Jeff Keleher is the type of person you’d describe as “sagacious” without even knowing that word existed in your vocabulary.
It’s not that you’ll find him buried in a book, pushing glasses up the bridge of his nose before clearing his throat and saying, “Actually,” index finger rising skyward in exclamation. No, it’s more that his calm, collected demeanor, along with the slight smile that often plays at the corners of his mouth, seems to hint at a reservoir of deep knowledge.
He exudes a presence that says, “Life’s a garden, man – dig it.”
Of course, he would be the first person to disabuse you of this notion. Call it Midwestern modesty.
That said, there’s no denying Jeff’s contribution to Brafton’s past, present, and, if we’re lucky, future.
Sweet child o’ mine
Born in Evanston, Illinois, Jeff called nearby Barrington home from the time he was six months old. However, he probably would’ve been happier in a sewer under New York City.
“When I was 6 I wanted to be a ninja turtle, but I got laughed out of that one by my mom,” Jeff recalled, a flicker of teenage mutant regret in his eyes. “ I always wrote. I don’t know if I considered becoming a writer viable, but I wrote. Odds and ends.”
He may have held a soft spot for the written word, but he attended the University of Illinois at Urbana–Champaign looking to join the ranks of Freud and Jung. Alas, psychology wouldn’t be his mistress for long.
“That lasted a year and a half,” he said. “I was still going to classes, but not paying attention. I’d be writing stuff, short stories and things. I had to take a required writing class, and the professor asked if I’d ever major in creative writing. Getting some external validation made it seem more real, and by that time I didn’t really care for psychology anymore.”
And with that he switched majors, earning a bachelor’s degree in creative writing just in time for all the hot writing jobs brought on by the Great Recession.
“After college I bummed around doing temp jobs,” Jeff said. “I managed a UPS store at one point, but was trying to freelance to varying degrees of success, often unpaid, just to get clips. I did an internship at a luxury lifestyle magazine. The internship ended and I started mass-emailing people. I don’t remember sending in an application for Brafton. One day I got an email asking me to come in for an interview. I was just pumped at the idea of getting paid to write for a living.”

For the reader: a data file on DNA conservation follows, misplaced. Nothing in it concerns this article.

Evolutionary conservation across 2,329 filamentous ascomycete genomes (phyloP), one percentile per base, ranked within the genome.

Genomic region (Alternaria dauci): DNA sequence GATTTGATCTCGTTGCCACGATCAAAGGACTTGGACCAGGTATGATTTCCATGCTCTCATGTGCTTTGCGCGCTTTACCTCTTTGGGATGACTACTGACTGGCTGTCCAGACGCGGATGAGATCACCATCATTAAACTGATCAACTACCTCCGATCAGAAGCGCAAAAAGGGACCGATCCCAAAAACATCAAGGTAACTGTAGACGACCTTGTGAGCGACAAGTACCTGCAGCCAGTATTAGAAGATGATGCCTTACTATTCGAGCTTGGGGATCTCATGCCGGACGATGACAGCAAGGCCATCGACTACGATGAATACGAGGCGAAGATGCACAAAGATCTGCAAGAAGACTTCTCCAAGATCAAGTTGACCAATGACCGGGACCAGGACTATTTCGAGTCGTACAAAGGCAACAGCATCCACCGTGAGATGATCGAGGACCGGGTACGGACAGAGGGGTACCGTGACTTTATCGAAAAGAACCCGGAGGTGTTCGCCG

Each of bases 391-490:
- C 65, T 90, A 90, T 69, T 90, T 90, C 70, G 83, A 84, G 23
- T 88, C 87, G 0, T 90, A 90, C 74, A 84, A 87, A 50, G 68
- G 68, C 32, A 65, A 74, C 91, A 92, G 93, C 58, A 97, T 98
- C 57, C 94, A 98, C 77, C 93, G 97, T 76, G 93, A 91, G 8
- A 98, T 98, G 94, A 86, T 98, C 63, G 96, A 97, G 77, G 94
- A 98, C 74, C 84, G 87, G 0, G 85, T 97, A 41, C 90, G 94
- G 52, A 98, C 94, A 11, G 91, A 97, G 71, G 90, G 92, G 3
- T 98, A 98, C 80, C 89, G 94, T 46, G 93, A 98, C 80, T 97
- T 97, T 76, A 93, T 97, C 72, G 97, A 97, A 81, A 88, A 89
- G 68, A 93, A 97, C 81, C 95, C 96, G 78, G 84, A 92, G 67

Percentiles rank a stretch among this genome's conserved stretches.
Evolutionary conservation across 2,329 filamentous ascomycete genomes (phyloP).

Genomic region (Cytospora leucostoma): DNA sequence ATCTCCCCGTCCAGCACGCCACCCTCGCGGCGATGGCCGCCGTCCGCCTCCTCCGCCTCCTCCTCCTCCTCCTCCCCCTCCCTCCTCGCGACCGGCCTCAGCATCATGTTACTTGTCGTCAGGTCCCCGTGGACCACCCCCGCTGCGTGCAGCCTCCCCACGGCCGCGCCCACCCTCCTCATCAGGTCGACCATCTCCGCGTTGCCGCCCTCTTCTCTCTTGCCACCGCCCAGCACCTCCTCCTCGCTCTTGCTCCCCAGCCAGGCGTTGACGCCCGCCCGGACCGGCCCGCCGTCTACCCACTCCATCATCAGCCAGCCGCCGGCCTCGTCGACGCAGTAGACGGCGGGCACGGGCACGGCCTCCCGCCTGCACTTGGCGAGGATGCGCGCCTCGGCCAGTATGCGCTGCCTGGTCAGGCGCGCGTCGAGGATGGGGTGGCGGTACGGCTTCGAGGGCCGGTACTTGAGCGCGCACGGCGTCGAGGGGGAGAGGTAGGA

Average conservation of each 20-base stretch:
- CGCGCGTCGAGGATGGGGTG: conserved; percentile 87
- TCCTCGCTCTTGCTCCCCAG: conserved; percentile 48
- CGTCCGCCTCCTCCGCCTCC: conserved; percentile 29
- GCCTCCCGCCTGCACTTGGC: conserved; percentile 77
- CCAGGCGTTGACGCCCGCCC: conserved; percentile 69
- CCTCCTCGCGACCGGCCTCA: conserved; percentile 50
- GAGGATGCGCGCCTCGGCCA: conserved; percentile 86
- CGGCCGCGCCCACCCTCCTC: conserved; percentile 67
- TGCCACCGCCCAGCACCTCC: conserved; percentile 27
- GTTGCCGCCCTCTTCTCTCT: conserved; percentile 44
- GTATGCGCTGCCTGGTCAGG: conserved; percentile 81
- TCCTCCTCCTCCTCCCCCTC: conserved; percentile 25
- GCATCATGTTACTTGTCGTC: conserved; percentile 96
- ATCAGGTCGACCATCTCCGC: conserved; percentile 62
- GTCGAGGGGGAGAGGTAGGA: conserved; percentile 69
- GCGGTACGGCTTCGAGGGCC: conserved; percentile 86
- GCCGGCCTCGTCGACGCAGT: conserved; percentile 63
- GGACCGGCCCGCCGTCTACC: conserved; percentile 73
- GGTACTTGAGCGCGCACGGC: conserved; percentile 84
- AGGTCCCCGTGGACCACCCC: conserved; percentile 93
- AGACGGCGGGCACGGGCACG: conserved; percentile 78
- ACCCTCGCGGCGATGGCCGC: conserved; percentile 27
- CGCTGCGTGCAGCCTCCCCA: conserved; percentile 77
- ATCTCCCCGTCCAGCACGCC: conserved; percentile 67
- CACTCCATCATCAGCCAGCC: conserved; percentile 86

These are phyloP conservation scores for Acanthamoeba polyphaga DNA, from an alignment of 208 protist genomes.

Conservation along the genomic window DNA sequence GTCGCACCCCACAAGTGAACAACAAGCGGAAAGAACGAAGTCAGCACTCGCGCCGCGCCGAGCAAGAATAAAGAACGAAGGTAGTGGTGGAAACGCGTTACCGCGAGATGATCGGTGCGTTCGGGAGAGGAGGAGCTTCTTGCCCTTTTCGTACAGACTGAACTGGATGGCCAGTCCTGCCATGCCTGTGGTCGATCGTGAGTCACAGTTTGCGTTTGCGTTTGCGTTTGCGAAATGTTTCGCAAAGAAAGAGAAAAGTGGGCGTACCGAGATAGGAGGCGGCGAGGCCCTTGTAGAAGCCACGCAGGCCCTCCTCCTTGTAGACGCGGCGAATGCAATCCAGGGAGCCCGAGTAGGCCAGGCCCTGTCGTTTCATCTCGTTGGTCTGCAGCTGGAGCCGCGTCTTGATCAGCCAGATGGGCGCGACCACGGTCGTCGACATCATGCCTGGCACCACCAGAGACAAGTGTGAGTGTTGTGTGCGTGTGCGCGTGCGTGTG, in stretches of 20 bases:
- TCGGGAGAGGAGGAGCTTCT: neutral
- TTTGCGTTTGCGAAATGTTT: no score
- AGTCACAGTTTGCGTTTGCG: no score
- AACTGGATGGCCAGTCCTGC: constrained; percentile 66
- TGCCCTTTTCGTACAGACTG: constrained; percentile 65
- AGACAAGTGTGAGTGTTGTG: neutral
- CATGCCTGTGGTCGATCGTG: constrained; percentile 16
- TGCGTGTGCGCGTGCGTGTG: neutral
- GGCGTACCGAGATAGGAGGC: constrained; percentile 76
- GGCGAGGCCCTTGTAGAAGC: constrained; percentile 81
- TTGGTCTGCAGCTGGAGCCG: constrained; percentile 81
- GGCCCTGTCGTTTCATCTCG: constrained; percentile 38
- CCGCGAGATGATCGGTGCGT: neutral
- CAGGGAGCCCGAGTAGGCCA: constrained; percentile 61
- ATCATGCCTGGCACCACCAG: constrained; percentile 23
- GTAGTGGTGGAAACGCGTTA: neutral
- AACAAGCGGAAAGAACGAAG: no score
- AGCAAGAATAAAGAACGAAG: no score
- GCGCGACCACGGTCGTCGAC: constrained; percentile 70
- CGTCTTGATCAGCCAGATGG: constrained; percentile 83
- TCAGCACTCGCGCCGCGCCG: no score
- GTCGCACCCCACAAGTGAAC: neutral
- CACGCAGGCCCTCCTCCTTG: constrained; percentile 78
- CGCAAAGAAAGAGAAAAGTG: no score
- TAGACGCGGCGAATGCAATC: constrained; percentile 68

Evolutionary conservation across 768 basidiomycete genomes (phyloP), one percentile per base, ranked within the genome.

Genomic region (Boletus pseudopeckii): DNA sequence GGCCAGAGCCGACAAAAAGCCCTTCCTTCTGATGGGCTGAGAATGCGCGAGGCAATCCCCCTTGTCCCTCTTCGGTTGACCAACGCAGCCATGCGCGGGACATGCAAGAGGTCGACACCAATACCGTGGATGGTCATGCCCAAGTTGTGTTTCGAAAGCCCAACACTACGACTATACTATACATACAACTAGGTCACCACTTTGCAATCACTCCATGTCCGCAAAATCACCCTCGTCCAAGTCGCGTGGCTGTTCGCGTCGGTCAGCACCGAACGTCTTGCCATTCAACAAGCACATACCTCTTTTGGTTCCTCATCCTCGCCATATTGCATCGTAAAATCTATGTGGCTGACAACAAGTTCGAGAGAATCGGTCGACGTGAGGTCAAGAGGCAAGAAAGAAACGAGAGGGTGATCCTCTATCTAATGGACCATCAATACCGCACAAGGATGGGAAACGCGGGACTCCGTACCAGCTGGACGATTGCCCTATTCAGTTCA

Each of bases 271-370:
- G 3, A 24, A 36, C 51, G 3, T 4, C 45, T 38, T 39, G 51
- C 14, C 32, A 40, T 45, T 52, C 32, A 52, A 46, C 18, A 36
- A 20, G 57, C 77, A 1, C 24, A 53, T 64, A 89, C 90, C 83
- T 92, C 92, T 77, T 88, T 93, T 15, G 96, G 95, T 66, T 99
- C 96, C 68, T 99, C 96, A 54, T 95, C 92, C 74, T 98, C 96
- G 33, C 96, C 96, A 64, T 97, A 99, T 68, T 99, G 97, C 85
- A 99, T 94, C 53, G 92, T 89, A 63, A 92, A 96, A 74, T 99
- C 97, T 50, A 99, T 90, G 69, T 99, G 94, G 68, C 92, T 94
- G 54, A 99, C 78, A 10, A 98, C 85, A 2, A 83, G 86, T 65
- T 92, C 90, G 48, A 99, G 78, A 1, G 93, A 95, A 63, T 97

Welcome to the jungle
Jeff started out on the Chicago technology editorial desk under one Mr. Matthew Kaplan. After six months as a Content Writer, he was bumped to Senior Writer. After another six months, he made Assistant Editor. And after the editorial teams merged last year, Jeff found himself the Senior Editor of Chicago’s entire editorial department.
However, after years of toiling away in middle management, Jeff was jonesing to write again in some capacity. That’s how Chicago’s Senior Editor, a man who started at Brafton during the web’s Wild West approach to content marketing, got back in the scribe saddle. Of course, it took a little getting used to, as Brafton’s editorial offerings had evolved along with search engines’ focus on value, relevance and searcher intent.
“The most difficult part was getting used to adhering to the quality of our responsive editorial product,” Jeff said. “And not even the writing aspect of it, but working in all the strategic elements. Mapping out each article, using keyword research from Searchmetrics and trending topics from BuzzSumo – it’s so much more than it used to be.”
Jeff believes content marketing will only get more strategic from here.
“Writers will have to get even more involved in metrics, become more campaign focused, and make sure every single piece of content they create is in line with a broader creative vision,” he said. “It’s not about creating content for the sake of content anymore, but having every single piece serve a specific function.”
“I can stumble my way through some Guns N’ Roses if need be.”
Beyond content, has Jeff retained his passion for creative writing?
“I find time to write for myself every now and then, if I’m feeling inspired or up to it,” he said.
But putting pen to paper is far from his only creative outlet.
“I play guitar,” he continued. “Not super well, but I can stumble my way through some Guns N’ Roses if need be.”
Slash impressions aside, what advice would he give other aspiring content marketing writers? After all, he’s a man who’s been there and back again.
“I think you have to really immerse yourself in a client’s specific industry and business,” he said. “You have to know who they are, who their target audience is, what makes them stand out, and what different marketing methodologies align with their messaging and value proposition. You have to stay apprised of the way the market and industries are changing, and where creative visions need to shift to match that.”
A silence fell. I thought the interview was over. Then Jeff chimed back in.
“I have to amend an earlier statement,” he said. “I also wanted to be a video game designer as a kid.”
Welcome back to the jungle, Jeff. You’re just the man we sha na na na na na na need, need.